• Introduction to satellite and wireless communication
  • FINAL EXAM

Grading

Grading Method Percentage
Homework Assignments 25%
Exams (3 @25% each) 75%

Academic Honesty

Academic Honesty

As a student at the University of Florida, you have committed yourself to uphold the Honor Code, which includes the following pledge: “We, the members of the University of Florida community, pledge to hold ourselves and our peers to the highest standards of honesty and integrity.”  You are expected to exhibit behavior consistent with this commitment to the UF academic community, and on all work submitted for credit at the University of Florida, the following pledge is either required or implied: "On my honor, I have neither given nor received unauthorized aid in doing this assignment." 
 
It is assumed that you will complete all work independently in each course unless the instructor provides explicit permission for you to collaborate on course tasks (e.g. assignments, papers, quizzes, exams). Furthermore, as part of your obligation to uphold the Honor Code, you should report any condition that facilitates academic misconduct to appropriate personnel. It is your individual responsibility to know and comply with all university policies and procedures regarding academic integrity and the Student Honor Code.  Violations of the Honor Code at the University of Florida will not be tolerated. Violations will be reported to the Dean of Students Office for consideration of disciplinary action. For more information regarding the Student Honor Code, please see: http://www.dso.ufl.edu/sccr/process/student-conduct-honor-code.  

Accommodation for Students with Disabilities

The Disability Resource Center coordinates the needed accommodations of students with disabilities. This includes registering disabilities, recommending academic accommodations within the classroom, accessing special adaptive computer equipment, providing interpretation services and mediating faculty-student disability related issues.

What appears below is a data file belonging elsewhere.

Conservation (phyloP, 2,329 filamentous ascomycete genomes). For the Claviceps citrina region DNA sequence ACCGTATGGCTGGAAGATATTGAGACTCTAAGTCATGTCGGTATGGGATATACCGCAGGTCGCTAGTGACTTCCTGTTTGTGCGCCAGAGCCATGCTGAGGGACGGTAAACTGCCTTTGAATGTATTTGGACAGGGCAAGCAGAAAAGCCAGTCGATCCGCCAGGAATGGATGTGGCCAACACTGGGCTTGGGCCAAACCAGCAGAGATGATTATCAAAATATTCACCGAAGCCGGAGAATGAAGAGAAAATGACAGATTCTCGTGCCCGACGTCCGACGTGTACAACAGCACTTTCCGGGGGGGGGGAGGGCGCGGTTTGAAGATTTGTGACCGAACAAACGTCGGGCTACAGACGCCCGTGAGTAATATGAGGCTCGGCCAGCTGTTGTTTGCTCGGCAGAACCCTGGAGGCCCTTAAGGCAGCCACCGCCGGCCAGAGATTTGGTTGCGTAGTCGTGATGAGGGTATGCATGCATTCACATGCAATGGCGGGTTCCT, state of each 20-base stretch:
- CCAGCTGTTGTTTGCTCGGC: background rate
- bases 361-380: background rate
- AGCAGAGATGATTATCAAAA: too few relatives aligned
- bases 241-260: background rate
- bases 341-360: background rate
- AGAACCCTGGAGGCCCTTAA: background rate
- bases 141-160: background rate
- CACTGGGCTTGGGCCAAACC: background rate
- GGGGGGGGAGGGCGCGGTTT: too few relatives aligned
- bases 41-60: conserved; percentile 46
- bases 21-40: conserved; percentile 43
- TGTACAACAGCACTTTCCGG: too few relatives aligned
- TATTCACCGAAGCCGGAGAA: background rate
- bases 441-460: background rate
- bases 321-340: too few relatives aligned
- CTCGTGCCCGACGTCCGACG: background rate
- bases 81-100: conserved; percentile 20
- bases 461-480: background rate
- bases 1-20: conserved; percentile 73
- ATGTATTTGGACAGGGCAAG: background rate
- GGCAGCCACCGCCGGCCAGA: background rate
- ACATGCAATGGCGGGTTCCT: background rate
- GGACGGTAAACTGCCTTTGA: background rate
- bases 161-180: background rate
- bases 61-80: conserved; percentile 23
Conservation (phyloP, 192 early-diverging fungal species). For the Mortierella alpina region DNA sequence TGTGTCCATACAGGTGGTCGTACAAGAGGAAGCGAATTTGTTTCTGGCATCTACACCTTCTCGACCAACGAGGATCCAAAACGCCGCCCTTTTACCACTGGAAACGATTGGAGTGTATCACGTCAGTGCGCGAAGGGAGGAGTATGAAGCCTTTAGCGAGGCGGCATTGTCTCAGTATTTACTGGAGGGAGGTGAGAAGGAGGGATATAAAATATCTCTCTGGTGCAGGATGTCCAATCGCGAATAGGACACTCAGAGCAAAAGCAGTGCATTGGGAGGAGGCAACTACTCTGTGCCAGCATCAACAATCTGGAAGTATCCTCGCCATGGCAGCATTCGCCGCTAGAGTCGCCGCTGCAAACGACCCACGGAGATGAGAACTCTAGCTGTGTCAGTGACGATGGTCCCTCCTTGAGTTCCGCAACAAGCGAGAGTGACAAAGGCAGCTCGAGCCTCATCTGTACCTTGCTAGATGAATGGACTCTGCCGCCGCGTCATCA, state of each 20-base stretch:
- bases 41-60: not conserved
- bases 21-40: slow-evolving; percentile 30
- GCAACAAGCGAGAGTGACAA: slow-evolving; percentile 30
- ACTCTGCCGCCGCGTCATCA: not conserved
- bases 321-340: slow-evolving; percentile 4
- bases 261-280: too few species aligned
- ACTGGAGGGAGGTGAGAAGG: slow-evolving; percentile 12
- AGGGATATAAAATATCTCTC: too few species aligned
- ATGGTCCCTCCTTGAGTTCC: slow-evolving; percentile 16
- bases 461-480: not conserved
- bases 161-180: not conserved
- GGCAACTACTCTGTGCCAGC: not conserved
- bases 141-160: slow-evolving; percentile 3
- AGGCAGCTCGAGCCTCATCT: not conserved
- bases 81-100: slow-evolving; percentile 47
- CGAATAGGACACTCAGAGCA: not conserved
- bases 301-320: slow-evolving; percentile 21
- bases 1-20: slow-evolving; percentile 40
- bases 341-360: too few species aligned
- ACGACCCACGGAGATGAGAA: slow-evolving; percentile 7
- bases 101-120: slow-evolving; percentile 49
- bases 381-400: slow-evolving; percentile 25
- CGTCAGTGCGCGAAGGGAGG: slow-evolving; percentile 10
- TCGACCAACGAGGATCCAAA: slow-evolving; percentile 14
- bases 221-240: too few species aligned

0001 Reid Hall, 352-392-8565, www.dso.ufl.edu/drc/  

Software Use

All faculty, staff and student of the University are required and expected to obey the laws and legal agreements governing software use. Failure to do so can lead to monetary damages and/or criminal penalties for the individual violator. Because such violations are also against University policies and rules, disciplinary action will be taken as appropriate. We, the members of the University of Florida community, pledge to uphold ourselves and our peers to the highest standards of honesty and integrity.

Campus Helping Resources

Students experiencing crises or personal problems that interfere with their general well-being are encouraged to utilize the university’s counseling resources. The Counseling & Wellness Center provides confidential counseling services at no cost for currently enrolled students. Resources are available on campus for students having personal problems or lacking clear career or academic goals, which interfere with their academic performance.

  • University Counseling & Wellness Center, 3190 Radio Road, 352-392-1575, www.counseling.ufl.edu/cwc/

    Counseling Services
    Groups and Workshops
    Outreach and Consultation
    Self-Help Library
    Training Programs
    Community Provider Database

  • Career Resource Center, First Floor JWRU, 392-1601, www.crc.ufl.edu/